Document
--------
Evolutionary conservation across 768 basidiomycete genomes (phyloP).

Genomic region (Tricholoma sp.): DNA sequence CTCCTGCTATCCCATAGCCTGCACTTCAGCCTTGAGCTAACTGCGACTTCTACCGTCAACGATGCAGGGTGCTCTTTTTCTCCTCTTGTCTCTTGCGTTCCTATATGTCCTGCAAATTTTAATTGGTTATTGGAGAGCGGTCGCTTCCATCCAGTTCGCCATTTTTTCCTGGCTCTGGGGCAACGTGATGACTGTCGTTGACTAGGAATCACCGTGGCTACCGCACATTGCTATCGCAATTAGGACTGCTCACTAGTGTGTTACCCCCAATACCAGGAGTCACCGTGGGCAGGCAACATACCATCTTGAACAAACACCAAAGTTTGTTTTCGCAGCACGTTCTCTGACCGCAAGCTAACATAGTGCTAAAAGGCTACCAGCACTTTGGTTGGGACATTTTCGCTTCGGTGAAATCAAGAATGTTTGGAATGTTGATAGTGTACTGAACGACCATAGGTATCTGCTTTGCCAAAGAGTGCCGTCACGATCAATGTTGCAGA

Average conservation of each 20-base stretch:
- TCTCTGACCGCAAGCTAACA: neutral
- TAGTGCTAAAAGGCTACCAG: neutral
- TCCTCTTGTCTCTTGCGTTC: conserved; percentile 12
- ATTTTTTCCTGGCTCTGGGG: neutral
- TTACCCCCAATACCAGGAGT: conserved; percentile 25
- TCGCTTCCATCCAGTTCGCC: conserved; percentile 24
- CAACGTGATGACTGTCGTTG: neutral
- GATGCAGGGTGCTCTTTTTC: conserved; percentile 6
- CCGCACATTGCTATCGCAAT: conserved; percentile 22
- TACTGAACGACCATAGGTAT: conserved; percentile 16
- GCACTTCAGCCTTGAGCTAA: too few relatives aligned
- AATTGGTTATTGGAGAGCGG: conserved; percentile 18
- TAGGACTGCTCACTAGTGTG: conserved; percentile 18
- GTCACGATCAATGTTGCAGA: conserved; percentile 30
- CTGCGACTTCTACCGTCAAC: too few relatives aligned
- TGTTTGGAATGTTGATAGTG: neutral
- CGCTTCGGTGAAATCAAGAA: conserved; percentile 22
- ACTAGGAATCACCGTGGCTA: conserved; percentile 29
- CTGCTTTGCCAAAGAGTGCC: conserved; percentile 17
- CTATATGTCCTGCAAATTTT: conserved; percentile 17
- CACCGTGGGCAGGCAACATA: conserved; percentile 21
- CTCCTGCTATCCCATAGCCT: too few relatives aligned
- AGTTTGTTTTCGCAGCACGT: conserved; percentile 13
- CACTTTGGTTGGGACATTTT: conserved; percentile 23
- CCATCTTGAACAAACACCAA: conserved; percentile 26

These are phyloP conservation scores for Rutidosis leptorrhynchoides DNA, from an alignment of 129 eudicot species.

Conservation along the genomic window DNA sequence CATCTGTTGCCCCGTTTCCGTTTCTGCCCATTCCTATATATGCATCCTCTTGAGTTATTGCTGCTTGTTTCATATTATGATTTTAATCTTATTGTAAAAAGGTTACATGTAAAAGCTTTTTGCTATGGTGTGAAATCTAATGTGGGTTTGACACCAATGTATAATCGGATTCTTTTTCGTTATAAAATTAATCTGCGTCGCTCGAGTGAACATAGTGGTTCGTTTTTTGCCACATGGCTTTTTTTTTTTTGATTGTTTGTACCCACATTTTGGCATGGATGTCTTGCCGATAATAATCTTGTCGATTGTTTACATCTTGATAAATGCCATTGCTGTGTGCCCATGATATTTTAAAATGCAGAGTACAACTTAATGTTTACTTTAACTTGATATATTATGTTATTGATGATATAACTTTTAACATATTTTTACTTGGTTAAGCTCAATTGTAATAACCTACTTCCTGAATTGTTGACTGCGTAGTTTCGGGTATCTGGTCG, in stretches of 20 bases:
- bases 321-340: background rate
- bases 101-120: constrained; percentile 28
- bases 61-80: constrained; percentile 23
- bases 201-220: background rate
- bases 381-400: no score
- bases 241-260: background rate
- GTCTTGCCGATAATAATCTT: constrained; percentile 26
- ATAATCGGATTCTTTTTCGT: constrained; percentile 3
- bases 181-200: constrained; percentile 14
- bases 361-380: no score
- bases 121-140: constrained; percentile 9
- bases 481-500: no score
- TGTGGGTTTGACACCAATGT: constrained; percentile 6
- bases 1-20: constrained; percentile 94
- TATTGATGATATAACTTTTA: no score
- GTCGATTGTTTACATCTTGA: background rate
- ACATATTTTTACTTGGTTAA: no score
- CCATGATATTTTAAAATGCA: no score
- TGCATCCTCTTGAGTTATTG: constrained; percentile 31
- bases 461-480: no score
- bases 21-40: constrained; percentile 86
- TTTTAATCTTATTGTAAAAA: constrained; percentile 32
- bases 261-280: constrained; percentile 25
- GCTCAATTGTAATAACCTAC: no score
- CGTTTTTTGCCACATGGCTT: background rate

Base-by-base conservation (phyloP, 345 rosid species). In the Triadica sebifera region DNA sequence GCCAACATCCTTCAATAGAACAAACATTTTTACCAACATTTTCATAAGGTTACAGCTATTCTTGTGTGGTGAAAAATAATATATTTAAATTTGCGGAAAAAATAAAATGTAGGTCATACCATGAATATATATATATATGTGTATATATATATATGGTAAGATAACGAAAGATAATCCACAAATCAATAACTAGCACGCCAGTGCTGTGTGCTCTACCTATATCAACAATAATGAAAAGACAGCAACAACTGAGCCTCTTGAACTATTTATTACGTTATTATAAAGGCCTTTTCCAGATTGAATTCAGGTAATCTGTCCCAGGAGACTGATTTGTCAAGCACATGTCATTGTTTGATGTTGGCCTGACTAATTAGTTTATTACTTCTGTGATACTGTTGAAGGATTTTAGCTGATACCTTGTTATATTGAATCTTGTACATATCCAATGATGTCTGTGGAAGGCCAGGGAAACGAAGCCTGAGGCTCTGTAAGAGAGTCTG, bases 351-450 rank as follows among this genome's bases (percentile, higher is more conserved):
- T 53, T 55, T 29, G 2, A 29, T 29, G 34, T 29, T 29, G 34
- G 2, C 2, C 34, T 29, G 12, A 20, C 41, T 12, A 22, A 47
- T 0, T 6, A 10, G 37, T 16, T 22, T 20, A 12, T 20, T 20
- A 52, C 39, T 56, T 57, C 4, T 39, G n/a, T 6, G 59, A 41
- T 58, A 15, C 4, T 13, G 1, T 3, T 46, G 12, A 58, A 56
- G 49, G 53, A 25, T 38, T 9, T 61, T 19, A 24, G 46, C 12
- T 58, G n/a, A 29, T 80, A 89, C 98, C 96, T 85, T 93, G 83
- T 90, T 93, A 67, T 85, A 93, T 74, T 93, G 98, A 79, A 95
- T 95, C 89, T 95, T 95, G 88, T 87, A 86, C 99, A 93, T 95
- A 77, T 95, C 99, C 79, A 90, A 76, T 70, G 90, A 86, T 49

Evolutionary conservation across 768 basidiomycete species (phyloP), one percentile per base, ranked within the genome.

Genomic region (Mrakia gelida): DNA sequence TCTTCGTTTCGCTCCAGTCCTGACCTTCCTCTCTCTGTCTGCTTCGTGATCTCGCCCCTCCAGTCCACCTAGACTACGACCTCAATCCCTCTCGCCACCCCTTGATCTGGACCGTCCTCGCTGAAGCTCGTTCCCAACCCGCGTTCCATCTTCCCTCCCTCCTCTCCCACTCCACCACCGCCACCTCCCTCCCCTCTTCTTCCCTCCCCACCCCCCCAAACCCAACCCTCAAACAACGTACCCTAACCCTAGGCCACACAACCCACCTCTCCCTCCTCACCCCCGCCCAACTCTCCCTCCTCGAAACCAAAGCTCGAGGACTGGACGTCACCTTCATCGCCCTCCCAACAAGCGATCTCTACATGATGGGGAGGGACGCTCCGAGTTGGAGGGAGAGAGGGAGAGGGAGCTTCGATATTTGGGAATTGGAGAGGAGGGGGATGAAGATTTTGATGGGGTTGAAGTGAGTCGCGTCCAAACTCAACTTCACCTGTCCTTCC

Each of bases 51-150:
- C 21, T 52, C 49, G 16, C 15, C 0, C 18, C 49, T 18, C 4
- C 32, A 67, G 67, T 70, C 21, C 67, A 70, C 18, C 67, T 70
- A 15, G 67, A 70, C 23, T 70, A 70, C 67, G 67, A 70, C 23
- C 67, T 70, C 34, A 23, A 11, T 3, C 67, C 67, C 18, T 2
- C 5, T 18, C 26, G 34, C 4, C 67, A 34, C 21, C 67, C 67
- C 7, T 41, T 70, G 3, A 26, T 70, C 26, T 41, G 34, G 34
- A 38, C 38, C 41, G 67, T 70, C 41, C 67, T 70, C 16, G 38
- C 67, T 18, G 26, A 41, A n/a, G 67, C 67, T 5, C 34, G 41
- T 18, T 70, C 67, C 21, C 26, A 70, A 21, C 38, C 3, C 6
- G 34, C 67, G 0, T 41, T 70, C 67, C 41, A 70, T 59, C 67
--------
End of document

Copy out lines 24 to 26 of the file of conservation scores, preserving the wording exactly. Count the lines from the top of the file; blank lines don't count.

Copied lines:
- CACCGTGGGCAGGCAACATA: conserved; percentile 21
- CTCCTGCTATCCCATAGCCT: too few relatives aligned
- AGTTTGTTTTCGCAGCACGT: conserved; percentile 13